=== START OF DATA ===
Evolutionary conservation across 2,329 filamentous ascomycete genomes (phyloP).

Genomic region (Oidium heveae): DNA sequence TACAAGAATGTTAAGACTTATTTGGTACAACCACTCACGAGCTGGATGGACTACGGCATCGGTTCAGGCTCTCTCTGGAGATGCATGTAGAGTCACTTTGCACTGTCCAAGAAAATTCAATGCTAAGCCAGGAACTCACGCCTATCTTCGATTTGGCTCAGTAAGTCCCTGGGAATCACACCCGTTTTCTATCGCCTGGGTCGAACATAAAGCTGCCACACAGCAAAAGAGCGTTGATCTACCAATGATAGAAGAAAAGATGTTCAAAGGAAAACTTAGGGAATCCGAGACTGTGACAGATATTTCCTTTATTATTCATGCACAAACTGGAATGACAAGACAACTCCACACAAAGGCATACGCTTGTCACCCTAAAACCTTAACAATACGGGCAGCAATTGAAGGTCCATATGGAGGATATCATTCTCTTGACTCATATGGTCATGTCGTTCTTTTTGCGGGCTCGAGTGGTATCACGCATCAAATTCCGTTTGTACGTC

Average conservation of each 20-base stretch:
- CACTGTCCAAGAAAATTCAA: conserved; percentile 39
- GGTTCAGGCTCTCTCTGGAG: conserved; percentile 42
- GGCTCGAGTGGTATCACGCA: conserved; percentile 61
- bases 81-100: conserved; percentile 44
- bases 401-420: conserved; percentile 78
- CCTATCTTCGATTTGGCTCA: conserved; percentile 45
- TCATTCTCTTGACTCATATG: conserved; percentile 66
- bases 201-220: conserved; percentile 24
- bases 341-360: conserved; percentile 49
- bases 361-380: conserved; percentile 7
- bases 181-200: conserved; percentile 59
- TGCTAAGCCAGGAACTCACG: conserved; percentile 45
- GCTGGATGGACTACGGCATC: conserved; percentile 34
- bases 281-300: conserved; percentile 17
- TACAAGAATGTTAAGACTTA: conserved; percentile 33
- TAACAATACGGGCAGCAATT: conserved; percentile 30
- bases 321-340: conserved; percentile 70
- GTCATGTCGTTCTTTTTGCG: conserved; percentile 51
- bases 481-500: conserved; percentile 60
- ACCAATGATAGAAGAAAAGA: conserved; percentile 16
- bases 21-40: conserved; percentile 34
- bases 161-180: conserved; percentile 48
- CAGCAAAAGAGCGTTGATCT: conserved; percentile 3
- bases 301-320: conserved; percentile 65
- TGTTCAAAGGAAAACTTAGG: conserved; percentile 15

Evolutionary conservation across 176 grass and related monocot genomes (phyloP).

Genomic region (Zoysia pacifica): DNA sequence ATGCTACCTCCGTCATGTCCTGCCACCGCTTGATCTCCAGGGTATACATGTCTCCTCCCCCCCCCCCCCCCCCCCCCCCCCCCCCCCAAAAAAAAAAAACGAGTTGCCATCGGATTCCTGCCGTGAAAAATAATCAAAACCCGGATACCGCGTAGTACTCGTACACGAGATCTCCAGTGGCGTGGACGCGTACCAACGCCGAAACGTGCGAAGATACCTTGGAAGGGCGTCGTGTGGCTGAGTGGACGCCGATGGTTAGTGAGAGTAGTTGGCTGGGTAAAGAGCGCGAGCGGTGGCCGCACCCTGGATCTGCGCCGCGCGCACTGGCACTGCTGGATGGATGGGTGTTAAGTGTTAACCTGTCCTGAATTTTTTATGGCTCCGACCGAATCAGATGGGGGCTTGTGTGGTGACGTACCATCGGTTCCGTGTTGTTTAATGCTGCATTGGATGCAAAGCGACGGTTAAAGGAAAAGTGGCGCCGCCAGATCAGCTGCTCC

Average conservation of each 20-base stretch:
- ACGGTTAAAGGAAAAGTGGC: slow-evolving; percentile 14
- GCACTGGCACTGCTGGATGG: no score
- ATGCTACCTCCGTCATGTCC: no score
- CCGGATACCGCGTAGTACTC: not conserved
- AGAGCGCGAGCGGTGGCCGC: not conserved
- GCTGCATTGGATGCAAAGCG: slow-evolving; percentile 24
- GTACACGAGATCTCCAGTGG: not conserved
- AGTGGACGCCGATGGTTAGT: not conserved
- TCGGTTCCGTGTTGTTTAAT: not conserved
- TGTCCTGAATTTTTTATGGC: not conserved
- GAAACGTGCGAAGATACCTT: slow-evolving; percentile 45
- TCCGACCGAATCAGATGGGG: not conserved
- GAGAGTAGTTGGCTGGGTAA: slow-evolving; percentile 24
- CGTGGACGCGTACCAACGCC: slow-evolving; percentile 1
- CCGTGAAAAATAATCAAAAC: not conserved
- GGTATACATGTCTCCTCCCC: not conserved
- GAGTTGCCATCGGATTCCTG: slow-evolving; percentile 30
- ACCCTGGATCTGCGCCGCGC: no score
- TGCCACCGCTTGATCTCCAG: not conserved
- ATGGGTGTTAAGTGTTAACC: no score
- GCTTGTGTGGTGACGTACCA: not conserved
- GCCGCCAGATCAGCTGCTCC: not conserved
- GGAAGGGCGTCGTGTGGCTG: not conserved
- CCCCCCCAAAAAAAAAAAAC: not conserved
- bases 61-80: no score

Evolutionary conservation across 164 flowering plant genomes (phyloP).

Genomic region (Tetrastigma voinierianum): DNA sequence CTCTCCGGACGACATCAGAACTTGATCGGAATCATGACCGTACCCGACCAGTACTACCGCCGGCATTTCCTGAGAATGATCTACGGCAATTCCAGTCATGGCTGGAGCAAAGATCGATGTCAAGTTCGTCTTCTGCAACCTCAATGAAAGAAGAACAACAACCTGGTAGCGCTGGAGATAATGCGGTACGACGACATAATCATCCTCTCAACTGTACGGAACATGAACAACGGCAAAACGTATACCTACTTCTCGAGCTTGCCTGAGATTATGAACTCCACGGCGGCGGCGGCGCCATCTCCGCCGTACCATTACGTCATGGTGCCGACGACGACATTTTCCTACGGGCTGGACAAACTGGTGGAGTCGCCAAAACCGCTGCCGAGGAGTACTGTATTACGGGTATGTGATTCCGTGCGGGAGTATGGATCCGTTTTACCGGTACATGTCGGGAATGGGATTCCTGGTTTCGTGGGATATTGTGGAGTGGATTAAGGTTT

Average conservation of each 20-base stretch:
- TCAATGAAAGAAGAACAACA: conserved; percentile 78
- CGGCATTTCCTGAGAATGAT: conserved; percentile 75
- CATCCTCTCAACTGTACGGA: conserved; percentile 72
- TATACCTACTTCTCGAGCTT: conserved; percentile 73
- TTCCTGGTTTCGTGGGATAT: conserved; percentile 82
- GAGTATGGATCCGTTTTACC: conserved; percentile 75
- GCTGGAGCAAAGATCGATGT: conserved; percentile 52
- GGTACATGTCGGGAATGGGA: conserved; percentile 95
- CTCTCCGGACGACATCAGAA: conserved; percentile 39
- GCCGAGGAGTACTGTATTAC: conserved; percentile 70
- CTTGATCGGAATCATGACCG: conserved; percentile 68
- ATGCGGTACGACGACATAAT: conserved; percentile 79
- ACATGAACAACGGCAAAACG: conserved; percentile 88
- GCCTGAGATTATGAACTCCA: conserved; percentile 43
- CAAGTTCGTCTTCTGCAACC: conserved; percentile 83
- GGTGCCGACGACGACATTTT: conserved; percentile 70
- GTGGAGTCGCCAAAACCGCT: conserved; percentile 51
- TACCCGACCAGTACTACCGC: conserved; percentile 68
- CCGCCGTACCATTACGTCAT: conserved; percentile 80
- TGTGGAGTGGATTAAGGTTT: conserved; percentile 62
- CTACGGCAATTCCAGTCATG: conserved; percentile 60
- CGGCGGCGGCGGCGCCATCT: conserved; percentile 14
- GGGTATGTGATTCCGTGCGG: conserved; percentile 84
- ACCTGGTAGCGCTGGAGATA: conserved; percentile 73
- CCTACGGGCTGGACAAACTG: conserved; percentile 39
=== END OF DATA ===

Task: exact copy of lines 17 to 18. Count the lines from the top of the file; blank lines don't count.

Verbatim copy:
- bases 281-300: conserved; percentile 17
- TACAAGAATGTTAAGACTTA: conserved; percentile 33